Dynamics of Aerospace Structures
Dynamics of Aerospace Structures ASEN 5022
Popular in Course
Mrs. Preston Lehner
verified elite notetaker
Popular in Aerospace Engineering
This 14 page Class Notes was uploaded by Laila Windler on Friday October 30, 2015. The Class Notes belongs to ASEN 5022 at University of Colorado at Boulder taught by Staff in Fall. Since its upload, it has received 37 views. For similar materials see /class/232177/asen-5022-university-of-colorado-at-boulder in Aerospace Engineering at University of Colorado at Boulder.
Reviews for Dynamics of Aerospace Structures
Report this Material
What is Karma?
Karma is the currency of StudySoup.
Date Created: 10/30/15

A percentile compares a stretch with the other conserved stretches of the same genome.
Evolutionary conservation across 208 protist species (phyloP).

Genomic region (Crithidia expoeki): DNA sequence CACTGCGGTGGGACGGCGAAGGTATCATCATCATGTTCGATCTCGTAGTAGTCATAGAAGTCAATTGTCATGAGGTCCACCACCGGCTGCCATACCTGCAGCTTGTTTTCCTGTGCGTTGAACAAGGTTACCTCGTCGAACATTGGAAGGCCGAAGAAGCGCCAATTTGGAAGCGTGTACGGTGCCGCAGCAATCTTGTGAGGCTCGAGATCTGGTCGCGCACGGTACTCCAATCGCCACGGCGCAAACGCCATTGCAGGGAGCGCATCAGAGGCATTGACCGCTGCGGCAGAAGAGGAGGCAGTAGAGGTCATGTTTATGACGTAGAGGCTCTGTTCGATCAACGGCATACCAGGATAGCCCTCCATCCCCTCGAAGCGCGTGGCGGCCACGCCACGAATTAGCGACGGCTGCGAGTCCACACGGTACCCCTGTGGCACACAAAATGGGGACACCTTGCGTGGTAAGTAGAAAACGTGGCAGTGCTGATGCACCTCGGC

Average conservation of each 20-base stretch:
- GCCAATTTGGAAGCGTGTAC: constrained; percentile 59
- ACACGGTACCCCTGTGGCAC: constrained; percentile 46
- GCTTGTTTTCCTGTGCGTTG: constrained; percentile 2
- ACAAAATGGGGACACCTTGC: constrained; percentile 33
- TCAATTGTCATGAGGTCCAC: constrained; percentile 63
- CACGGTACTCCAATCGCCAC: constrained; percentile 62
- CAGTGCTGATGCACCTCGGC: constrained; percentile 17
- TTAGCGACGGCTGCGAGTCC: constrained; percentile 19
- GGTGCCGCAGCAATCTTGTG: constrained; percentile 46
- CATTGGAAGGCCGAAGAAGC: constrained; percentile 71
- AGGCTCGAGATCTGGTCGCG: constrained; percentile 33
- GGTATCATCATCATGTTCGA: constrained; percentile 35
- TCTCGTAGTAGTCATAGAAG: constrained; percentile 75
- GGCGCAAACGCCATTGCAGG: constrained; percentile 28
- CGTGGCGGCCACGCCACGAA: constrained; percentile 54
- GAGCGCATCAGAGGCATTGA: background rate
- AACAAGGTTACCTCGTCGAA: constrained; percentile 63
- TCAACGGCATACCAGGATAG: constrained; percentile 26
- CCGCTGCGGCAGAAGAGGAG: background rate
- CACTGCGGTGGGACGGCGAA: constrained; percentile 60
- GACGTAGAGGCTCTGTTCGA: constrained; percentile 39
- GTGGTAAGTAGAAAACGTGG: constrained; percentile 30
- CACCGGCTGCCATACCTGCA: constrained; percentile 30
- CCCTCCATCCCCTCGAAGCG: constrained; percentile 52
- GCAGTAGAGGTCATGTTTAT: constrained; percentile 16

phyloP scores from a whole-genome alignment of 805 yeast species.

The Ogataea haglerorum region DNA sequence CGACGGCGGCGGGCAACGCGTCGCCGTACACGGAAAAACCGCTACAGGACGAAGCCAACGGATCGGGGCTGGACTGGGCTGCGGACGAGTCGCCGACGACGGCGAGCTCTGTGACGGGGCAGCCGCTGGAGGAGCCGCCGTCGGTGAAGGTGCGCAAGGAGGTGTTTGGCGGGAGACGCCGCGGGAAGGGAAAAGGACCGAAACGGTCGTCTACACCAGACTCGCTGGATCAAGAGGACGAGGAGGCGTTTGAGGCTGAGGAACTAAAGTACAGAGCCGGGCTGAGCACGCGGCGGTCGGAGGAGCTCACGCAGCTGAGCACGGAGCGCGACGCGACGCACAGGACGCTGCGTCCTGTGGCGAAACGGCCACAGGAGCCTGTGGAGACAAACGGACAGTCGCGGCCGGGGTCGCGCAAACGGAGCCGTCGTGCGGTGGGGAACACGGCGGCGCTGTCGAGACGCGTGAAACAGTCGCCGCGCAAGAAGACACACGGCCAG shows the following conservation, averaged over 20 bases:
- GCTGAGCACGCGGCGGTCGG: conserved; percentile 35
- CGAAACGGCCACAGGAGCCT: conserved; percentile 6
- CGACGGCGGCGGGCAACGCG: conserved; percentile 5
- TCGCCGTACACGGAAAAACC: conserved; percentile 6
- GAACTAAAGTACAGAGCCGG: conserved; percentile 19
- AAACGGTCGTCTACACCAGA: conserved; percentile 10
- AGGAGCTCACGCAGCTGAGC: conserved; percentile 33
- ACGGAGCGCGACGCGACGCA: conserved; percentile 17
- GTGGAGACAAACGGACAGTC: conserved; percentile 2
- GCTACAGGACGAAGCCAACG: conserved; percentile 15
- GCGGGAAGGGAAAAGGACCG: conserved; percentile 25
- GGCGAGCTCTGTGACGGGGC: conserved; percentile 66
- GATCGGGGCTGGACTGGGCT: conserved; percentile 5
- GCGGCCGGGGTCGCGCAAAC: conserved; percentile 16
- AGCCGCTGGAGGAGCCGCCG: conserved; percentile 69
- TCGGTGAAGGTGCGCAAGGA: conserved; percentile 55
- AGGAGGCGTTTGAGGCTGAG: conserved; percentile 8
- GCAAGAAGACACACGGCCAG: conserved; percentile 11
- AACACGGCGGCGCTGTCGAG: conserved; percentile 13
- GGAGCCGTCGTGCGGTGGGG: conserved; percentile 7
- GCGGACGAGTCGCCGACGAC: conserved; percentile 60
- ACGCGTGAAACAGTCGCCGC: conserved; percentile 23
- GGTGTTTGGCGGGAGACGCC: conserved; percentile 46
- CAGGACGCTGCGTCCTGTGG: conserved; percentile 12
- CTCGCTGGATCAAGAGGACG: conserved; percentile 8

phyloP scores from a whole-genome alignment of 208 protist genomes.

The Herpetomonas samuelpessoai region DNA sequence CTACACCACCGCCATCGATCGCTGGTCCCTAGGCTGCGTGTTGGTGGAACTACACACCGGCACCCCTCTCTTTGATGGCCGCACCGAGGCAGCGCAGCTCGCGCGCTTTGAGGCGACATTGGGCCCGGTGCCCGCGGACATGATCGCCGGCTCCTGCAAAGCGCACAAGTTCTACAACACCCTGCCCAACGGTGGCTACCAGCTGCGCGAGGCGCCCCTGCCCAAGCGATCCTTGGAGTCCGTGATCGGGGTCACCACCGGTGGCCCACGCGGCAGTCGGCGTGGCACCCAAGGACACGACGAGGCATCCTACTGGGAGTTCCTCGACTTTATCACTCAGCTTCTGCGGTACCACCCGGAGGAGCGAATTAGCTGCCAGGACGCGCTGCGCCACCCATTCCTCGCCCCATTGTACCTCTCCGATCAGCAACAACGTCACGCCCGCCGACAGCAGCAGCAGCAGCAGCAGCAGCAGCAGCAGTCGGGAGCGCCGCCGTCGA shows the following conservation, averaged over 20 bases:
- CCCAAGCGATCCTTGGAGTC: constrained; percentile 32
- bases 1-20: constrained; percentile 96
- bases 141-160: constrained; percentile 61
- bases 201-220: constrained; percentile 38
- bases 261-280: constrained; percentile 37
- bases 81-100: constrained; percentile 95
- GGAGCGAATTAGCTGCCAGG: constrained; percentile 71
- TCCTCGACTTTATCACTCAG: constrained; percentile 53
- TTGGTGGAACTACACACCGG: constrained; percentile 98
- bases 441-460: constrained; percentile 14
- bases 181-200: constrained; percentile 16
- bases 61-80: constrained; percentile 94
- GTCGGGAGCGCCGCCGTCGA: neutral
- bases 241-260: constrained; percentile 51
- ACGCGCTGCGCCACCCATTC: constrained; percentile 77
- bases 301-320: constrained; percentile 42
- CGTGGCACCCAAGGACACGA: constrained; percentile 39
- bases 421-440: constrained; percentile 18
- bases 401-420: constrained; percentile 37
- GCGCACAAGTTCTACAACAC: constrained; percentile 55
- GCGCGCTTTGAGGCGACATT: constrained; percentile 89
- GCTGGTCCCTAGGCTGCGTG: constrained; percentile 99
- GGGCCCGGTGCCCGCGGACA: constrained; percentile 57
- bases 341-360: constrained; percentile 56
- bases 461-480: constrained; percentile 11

18 Modeling for Structural Vibrations FEM Models Damping Similarity Laws Chapter 18 MODELING FOR STRUCTURAL VIBRATIONS FEM MODELS DAMPING SIMILMITY LAWS 181 FINITE ELEMENT MODELING OF VIBRATION PROBLEMS In modeling of cable Vibration problems by linear elements it was observed that one needs to model the cable by more than 50 elements if the fundamental frequency is to be computed within 4 digit accuracy What was not discussed therein is the accuracy of mode shapes To gain further insight into nite element modeling of Vibration problems let us consider the modeling of plane beam Vibration problems For simplicity a beam with simplesimple supports is used to model 5th modes Classical theory tells us that we have the following solution k E kth mode wk L P 181 knx kth mode shape Wx s1n T where E I is the bending rigidity 0 is the mass per unit beam length and L is the beam span 1 Frequency error vs elements for simple support beam 10 r r r r r r 100 7 Bth mode beta L 188497 7 g 103917 7 LE 3 x 3 e 103927 7 LL 103937 7 104 r r r r r r r r 10 15 20 25 30 35 40 45 50 Number of Beam Eleme t Figure 181 Frequency error vs number ofelements for sim ply Sim ply supported beam 1 8 2 18 3 181 FINITE ELEMENT MODELING OF VIBRATION PROBLEMS 1 Frequency error vs elements for xedsimple support beam 10 I I I I I 7 Bth mode beta L 196351 1d a 7 L E1047 3 ET 9 LL 103927 e 163 I I I I I I I I 10 15 0 25 30 35 40 45 50 Number of Beam Element Figure 182 Frequency error vs number of elements for xed simply supported beam In using the nite element method for modeling of beam vibrations the question arises how many elements does one need for an accurate computation of its kth mode and mode shape While there exists a vast amount of literature on the accuracy and convergence properties of various elements which one may employ to answer the question we will adopt a posteriori assessment approach To this end let us take a simply supported beam and concentrate on its 6th modes The frequency error vs the number of beam elements used are shown in g 181 As can be seen vedigit accuracy is achieved with about 45 elements If all one needs is the frequency with one percent accuracy one could use only 10 elements In Figure 182 the frequency error of a xedsimply supported beam is illustrated Although the error for this case is a little higher than that of the simply supported case the frequency error converges with the same trend let s now focus on the mode shape accuracy 1 SlmpIEr SlmpIE Suppun Beam Slmpler Slmple suppen Beam 1D elements 5m made beta L 1B 9243 Frer Ienz am 7825 5 elemems 5th made bela L I9 8825 FIeeHenz9IE 1EEI1 I Made shape Made shape I l I I mnveraeumuuemzpe umpuredmudemzpe WW D1 n2 n3 n4 a m us as 39 U1 n2 n3 n4 n5 n5 Eeamspan as u aeam span Figure 183 Frequency error vs number of elements for xed simply supported beam 1 8 3 Chapter 18 MODELING FOR STRUCTURAL VIBRATIONS FEM MODELS DAMPING SIMILMITY LAWS Supplier 51mp1e suppun Beam 51mph 51mp1e suppun Beam 715 mements sth Nude mam 18 8652 FreqHertz 826 5861 7 88 e1emems sth Nude beta L 18 8586 FreqHertz 825 8172 Made shape Made shape 81 82 88 84 85 DE 87 88 88 39 81 82 83 84 85 88 Beam spah Beam spah Figure 184 Frequency error vs number of elements for xed simply supported beam Supplier 51mp1e suppun Beam 51mph 51mp1e suppun Beam 7 48 mements 64h Nude mam 18 8488 FreqHertz 825 257 5D E Emems 5m We Mam 18 3497 quwmz 825 mm Made shape Made shape 87 88 88 39 81 82 83 84 87 88 88 81 82 83 84 85 85 Beamspan 85 88 Beam spah Figure 185 Frequency error vs number of elements for xed simply supported beam Figures 1835 illustrate how the mode shapes converge to the exact solution as the number of elements increases Also plotted is spline tted curves that utilize only the sample points or computed discrete mode shape points It is clear that curve tting in general enhances the discrete raw data points especially for the case of crude models Scanning over the siX mode shape plots Fig 1835 vs the increasing number of elements an acceptable number of element for capturing the siXth mode shape appears to be 30 Note that there are siX half sine waves in the 6th mode shape Hence for the 30element model each half sine wave is sampled by ve elements or siX nodal points meaning that ten elements span one full sine wave To conclude ten elements captures the siXth mode frequency with less than one percent error whereas for an adequate mode shape capturing three time of that elements 30 elements are needed This is often referred to as quotthreetoone rule Finally the case of tenelement model satis es the socalled Shannon s sampling criterion which state that for the minimum sampling number for a sinusoidal signal is three 18 5 182 CHARACTERIZATION OF LINEAR STRUCTURAL DYNAMICS EQUATIONS 182 CHARACTERIZATION OF LINEAR STRUCTURAL DYNAMICS EQUATIONS Let us now study the characteristics of the secondorder damped system MiiDuKuft D aM K 182 where a and 9 are constants The damping matrix D OtM K is called a Rayleigh damping as it is proportional both to mass and stiffness of the system The coupled equations of motion for a linear structure182 can be decoupled by the n gtlt n eigenvector matrix T which relates the displacement vector u to a generalized solution vector q via u Tq 183 Substituting 183 into 182 and premultiplying the resulting equations by TT one obtains IqaI AqAqfq fqTTff 184 in which TTMT 1 185 TTKT A diagwf 50 186 where wj is the jth undamped frequency component of 184 The solution of 184 for its homegeneous part can be expressed as q ces 187 where s is in general complex constants Substitution of 187 into 184 with fq 0 yields 52 a1 As Ac 0 188 Equation 188 has a nontrivial solution only if det521 a1 AsA 0 189 from which the kth solution component can be expressed as qk akeskt keskt 1810 where sk and 5 are the kth complex conjugate pairs of 189 and ak and in are arbitrary constants Two characterizations of 1 89 are possible frequency characterization Viz by xing the damping param eters a and 9 and varying the undamped frequency w and damping characterization Viz by xing the undamped frequency w and varying the damping parameters a and 9 1 8 5 Chapter 18 MODELING FOR STRUCTURAL VIBRATIONS FEM MODELS DAMPING SIMILMITY LAWS Root loci ofproponionally damped structural dynamics equation l l l l l l l B a 37 Increasingfrequency 7 3 E 39 E 27 m 7 lia z D 5 1e 5 7 c n 3 g 07c 0 S1 A 7 E flE 0 g D c 5 5 2 a D a E 3 Increasing frequency 8 k E B 4 l l l l l l l l 7 1 6 5 4 3 2 1 Real pan ofnormalized 39equency by sampling rate h Fig 186 Root Loci ofProportionally Damped Structural Dynamics System 1821 Frequency Characterization Based on the Root Locus Method The characteristic equation 189 represents n roots sflta w sjwfq j12n 1811 Since not only the distribution but also the maximum and minimum frequencies are not known apriori a complete range of the Rayleighdamped system can be characterized by the following expression s2a w2sw20 0350300 1812 In order for the subsequent characterization to remain valid for all sampling rates we normalize 1812 by the sampling rate 11 such that 52 ah 5wh2s39 60102 0 0 5 wk 5 00 ll 1813 E h 7 52a1 52 a20 0700 E 060 Note rst that the rigidbody motion ie o wh 0 corresponds from 1813 to 51 0 0 and s2 1111 0 11 0 1814 1 8 6 18 7 182 CHARACTERIZATION OF LINEAR STRUCTURAL DYNAMICS EQUATIONS These two roots are marked as s1 and s2 in Fig 186 As the undamped frequency w is increased the root locus approaches the branch point at A in Fig 186 A h1 v1 Dim197 0 1 1 073mg 0 1815 As an is further increased the root locus follows the half circle with its center at 118 0 and with its radius 1 64818 viz 5B 137 in ldEE 1816 The two complex roots merge at 5C 2 410 W7 0 1817 For a gt sc one locus branches out toward the negative in nite aXis while the other approaches the origin 0 0 This is illustrated in Fig 186 For the special case 19 0 Viz mass proportional damping the branch occurs at 5 0 when w 112 Hence the solution components with frequency w lt eXhibit overcritically damped responses as the locus becomes a straight line ERG In particular if a 0 the root loci coincide with the imaginary aXis whose response is characterized by purely oscillatory components From the physical viewpoint the case of massproportional damping introduces higher modal damping for lower frequency solution components and the degree of damping decreases as the frequency increases This does not however necessarily mean that the response components of the highfrequency modes will decay slower than those of the lowfrequency modes within a time period As a matter of fact the decay rate is uniform for all frequency components since we have e5 9 for all to 1818 The root locus of the stiffnessproportional damping case a 0 touches the origin and forms the half circle as w is increased As an is further increased the locus branches out into the negative real aXis Therefore the decay rate increases as w increases As such this representation of system damping is often used in the modeling of structural damping due to joint effects acoustic noise and internal material friction 1822 Damping Characterization for Constant Frequency The conventional characterization of damping into the equations of motion for structures is to eXpress each component of189 sg2swskw2o 1819 so that the characteristic roots can be eXpressed as 5 550 I 1 25u 1820 where 5 is termed the damping ratio The equivalent damping ratio for 1811 therefore is 1 a seq 1850 lg21 2 w 1 8 7 Chapter 18 MODELING FOR STRUCTURAL VIBRATIONS FEM MODELS DAMPING SIMILMITY LAWS Now we like to examine for a xed so what happens when 5 is varied For the undamped case viz 3 0 the roots lie on the imaginary axis 5 0 2150 As 5 is increased the roots rotate toward the lefthand complex plane with the constant magnitude of a wh since wh 1822 and the shift angle being 0 tan 1 N1 525 The two complex roots merge on the real axis when 5 1 thus the root locus is a halfcircle with radius wh For 5 gt 1 one root branches out to the in nite negative axis while the other approaches the origin see Figure 186 This invariance property that is the magnitude of the complex root remains the same for all damping ratios plays an important role both for controller synthesis and computational algorithms 183 VARIOUS DAMPING MODELS Modeling of damping remains a challenge in structural dynamics Over the years various damping models have been proposed Below lists a sample of parameterized damping models 1831 Mass Proportional Damping Model If the damping can be made proportional to the mass such as dynamic friction cases the damping matrix can be parameterized according to D 1M 1823 as already discussed in the previous section The root loci are a special case of 182 governed by 52a 562 0 1824 which is plotted in Fig 187 as method A with its parameter a 1 Note that the root loci form a straight vertical line when w gt 112 1832 Viscous Damping Model One of the most widely used damping models is the viscous damping characterization This has been adopted for modeling of coated damping layers of lubricants in rotating machines and of a plethora of unknown sources Mathematically the viscous damping model can be expressed as D 2T wp TT W diag a wf 52 w 5N 601 1825 TTMT I TTKT A Therefore the characteristic equation of a viscous damped system is given by s39 25 of 5 of 0 1826 Notethatthetwocases p 0 5152 5N 11 and p 2 5152 5N have been studied in the preceding section 1 8 8 18 9 183 VARIOUS DAMPING MODELS Root loci of various proportional damping models Imaginary part of normalized frequency by sampling rate h 72 713 716 714 711 71 708 706 704 702 0 Real part of normalized frequency by sampling rate h Fig 187 Root Loci ofProportionally Damped Structural Dynamics System The root loci of a Viscous damped case when combined with a massproportional damping are obtained by 171 51525Ns gt 52a25a a20 1827 which is plotted in Fig 187 labeled as model C with its parameters a 10 5 0025 Note that in this model the modal damping ratio is the same 5 const for all the frequencies greater than an gt a21 5 5 lt 10 1833 Intermediate frequency damped case In practice such as acoustically treated structural systems both the low and high frequencies are associ ated with very low damping While intermediate frequencies are damped depending on damping treatment employed Such damping models may be parameterized according to D aMT 8 1 tanhywh 56TT 1828 which results in the following root loci equation 52a31 tanhywh WNW 0 1829 The root loci of this model are plotted in Fig 187 as method D1 D2 D3 with its parameters p 2 a 10 h 10 0025 y 0025 005 01 1830 1 8 9 Chapter 18 MODELING FOR STRUCTURAL VIBRATIONS FEM MODELS DAMPING SIMIKAIRITY LAWS Note that as w becomes large the real part of the root loci approaches 5 gt a as w gt 00 1831 Hence if a 0 the root loci will lie on the imaginary axis indicating no damping for those frequencies 184 USE OF SHVIILARITY LAWS IN MODELING Dimensional analysis has been widely used in experiment design and scalemodel construction The task in dimensional analysis is to identify physical quantities that in uence the physical phenomena on hand then deduce a independent set of dimensionless products These dimensionless products are then utilized for experiment design and scalemodel construction The underlying principle is Buckingham s theorem that enables a systematic construction of linearly independent dimensionless products It should be pointed out that dimensional analysis is applicable both to statics and dynamics In dynamics a useful dimensional analysis may be canied out which can provide insight into dynamic behavior It is referred to mechanical similarity after Landau and Lifshits The basic idea is as follow The starting point of mechanical similarity is that multiplication of kinetic and potential energy expression or the Lagrangian by any constant does not affect the equations of motion It is this observation that can yield the dynamic behavior of a system without actually solving the equations of motion For example we may pose the question Does the amplitude of string vibration affect the frequency assuming its potential energy is a quadratic function of its amplitudes To answer this question let us consider the simplest case ie a single mass and a single spring case given by Tlmx2 Ulkx2 gt T Y L 1832 mJEkx0 x0x0 x0x0 where m and k are the mass and spring constant x is the vibration amplitude and x0 and x0 are the initial amplitude and velocity of the mass Of course we all know that the frequency of the above system is given by w xkm 1833 which clearly shows that the frequency w is independent of the amplitude x t Let us scale the new amplitude x by x X g 1834 so that the potential energy U changes to Ux kx 2 58 1835 Now we introduce the time scale t r 1836 t where 1 characterizes the ratio of periods of motion or time durations of the two systems 18 10 18 11 184 USE OF SIMILARITY LAWS IN MODELING The kinetic energy fo the system is now changed to dx X 1 2 1 2 2 Kx t mx 1837 Therefore the Lagrangian of the new system becomes 1 E T U 2 mxz X2x2 X2 g me kx2 1838 The above equation states that the only way the resulting equation of mition is unaltered is to choose 1839 H X2 kx2 XZE Since the time scale ratio is unity it means that the frequencies for both systems are the same In other words the frequencies of a lumped springmass system is unaffected by their vibration amplitudes Comparing 1833 and 1839 one may argue that the mechanical similarity method is somewhat more complicated than what could be obtained by the frequency equation 1833 Its chief advantage is that one needs not solve the governing equation 1832 for its frequency eXpression 1841 Kepler s Third Law Let us now apply the mechanical similarity to the motions of two satellites around a heavenly body Newton s law of universal gravitation states GMm GMm gt F 2 U 1840 where G is the universal gravitational constant M and m are the masses of the heavenly body and the satellite and r is the distance between the two bodies The Lagrangian of the two satellites may be eXpressed as GM d 1m1V139V1 m1 V1i 39 l d 18 41 I 1 GMWIZ drz 39 m v v v 2 2 2 2 2 lrzl 2 db Let us transform 2 by introducing t2 rtl r2 Xrl 1842 to obtain 2 1 GMm m 2cm1V1V1 3 1 c 212 1843 X 1 1 m1 139 Note that the above scaling on 2 amounts to a thought experiment in which the satellite m2 is brought to the orbit of satellite m 1 For this thought experiment to be true its corresponding equation of motion should be the same as that obtained by 1 This can be the case only if the following condition is satis ed t2 1 2 2 3 1844 t1 1 1 which states that square of the revolution ratio of the two satellites is proportional to the cube of the ratio of the orbital sizes Kepler s third law r2 2C 1 gt F1 gt 18 11 Chapter 18 MODELING FOR STRUCTURAL VIBRATIONS FEM MODELS DAMPING SIMIKAIEITY LAWS 1842 The Race between a Sliding Block and a Rolling Cylinder on an Inclined Slope Consider a cube sliding on an inclined plane without friction whose Lagrangian can be expressed as rm ms2 mgs sin0 1845 where m is the mass of the cube s is the distance along the slope measured from the bottom of the slope g is the gravity 0 is the inclined angle of the slope and s is the speed of the cube along the slope If a cylinder of the same mass m is to roll along the slope without slip its Lagrangian can be obtained as 5y1ms2 mr2w2 mgs sin0 1846 where r is the radius of the cylinder and w is the angular velocity of the cylinder during rolling without slip Since the angular velocity can be eXpressed in terms of squot as a w i y 1847 1846 can be simpli ed to 3 4 Tm s 2 mgs sine 1848 Transforming the above by the scaling t t 1 ss X 1849 yields 3 2 3 2 212 cm 2w mng sine E gms z E mgssine 1850 Comparing the above with 1845 we nd for the resulting equation of motion from 1850 to be the same as obtained by 1845 we must have M 1 gt t 3X 18 51 1 3 X t 2 Now if the distance is the same ie s s we have X 1 Therefore the cylinder will arrive at the bottom of the inclined slope by a factor of g longer over the arrival time of the cube In other words the cube will arrive at the bottom faster than the cylinder and the arrival time ratio of the two bodies will be proportional to the ratio of the square root of the kinetic energies Physically the reason for the slower average speed of the cylinder is because for the case of cylinder the same potential energy change is translated into both the translational and rotational kinetic energy while the entire change energy gets into the translational kinetic energy for the cube 1843 Mechanical Similarity in String Rod and Shaft Vibrations The Lagrangian of strings rods and shafts can be eXpressed as T U Z a T0 mltxgt1 w 12dx 1852 E U 0 kx 12k 18 12 18 13 184 USE OF SIMILARITY LAWS IN MODELING where mx is the mass per unit length for string and rods and the mass moment of inertia for shafts respectively and kx denotes the tension force the product of Young s modulus and the cross section area E Ax and the shear rigidity G x for strings rods and shafts respectively Let us consider the following scaling transformations m k x E t p 7 7 r 1853 m M k K x X E t p which when substituted into 1852 yields MX K MX K r2 E 2 T U 2 T 2 U 1854 I X r M In order for the transformations not to affect the resulting equations of motion we must have E K152 CE gt 21 gt 1 E 1 K 3 x it 1855 k Period ratio i i p k m E where C E is the energy ratio whose role we will discuss shortly The preceding similarity law is specialized for strings rods and shafts in Table 81 Note that if the frequency to be the same from one structure to another eg in laboratory experiment compared to the real system then the experiment design must employ E K k m km 1856 Table 81 Similarty Laws in Strings Rods and Shafts Strings Rods Shafts 7 T A 2 E 2 GI A 2 Period Ratio p p TZA 7 E Z 7 01 7 On the other hand if the frequency ratio is to be proportional to the dimension ratio then one must see to it that the following is observed p E k k gt 1857 p E m m Other scaling can be similarly considered from Table 81 It should be noted that the preceding similarity laws are valid when the scaled and original systems have the same boundary conditions 18 13 Chapter 18 MODELING FOR STRUCTURAL VIBRATIONS FEM MODELS DAMPING SIMIKAIHITY LAWS Observe that the similarity laws summarized in Table 81 can be derived if one solves for each of the three vibration problems The emphasis is to utilize the respective energy expressions rather than the solutions of the governing differential equations This is because it is often considerably easier to obtain the energy expressions of a system than obtain the vibration characteristics or quasistatic deformations Finally let us consider the role of the energy ratio MX C E 7 1858 which plays a pivotal role in sizing up the experiment design as it offers the experiment energy requirements relative to the actual system In practice it is often the energy requirement that dictates the scaling than the geometrical considerations Notice that since we have only one constraint for four parameters the remaining three parameters can be used in meeting practical considerations in experiment design 1844 Mechanical Similarity in Euler Bernoulli Beam The Lagrangian of a continuous EulerBemoulli beam can be expressed as E T Um Uggt Z T 0 0Ax M12 dx 8t 5 82wxt 1859 Um 0 EIx dex E U 10 PM awx t2 dx 2 Bx where wx t is the transverse displacement of the neutral axis of the beam m x is the mass per unit beam length E I x denotes the bending rigidity of the beam and P x denotes the prestressed axial force Introducing the scaling transformations given by 1853 as modi ed to the case of beam the Lagrangian of the new system can be expressed as LX K f E I P T U U r2 X3 m X g K E17 f P 2 2 x Kr fx T U U r2 WM m K g 1860 U 2 2 L L if K r4 1 and fi 1 1 LX K Therefore the similarity law for a beam is expressed as E A E P E I 82 5 lt gt2 provided x 2 ifPx0 1861 p EIpA z Px E1 5 Notice that the appendage arms for a spinning satellite helicopter rotor blades and turbine blades all experi ence axial tensions Hence the scaling of beam sizes must consider the axial force scaling as well One important application of the preceding scaling law is for the experiment design of rotating members for micromachine members as the rotating speed is very high and experiment design often necessitates a scaling up rather than scaling down 18 14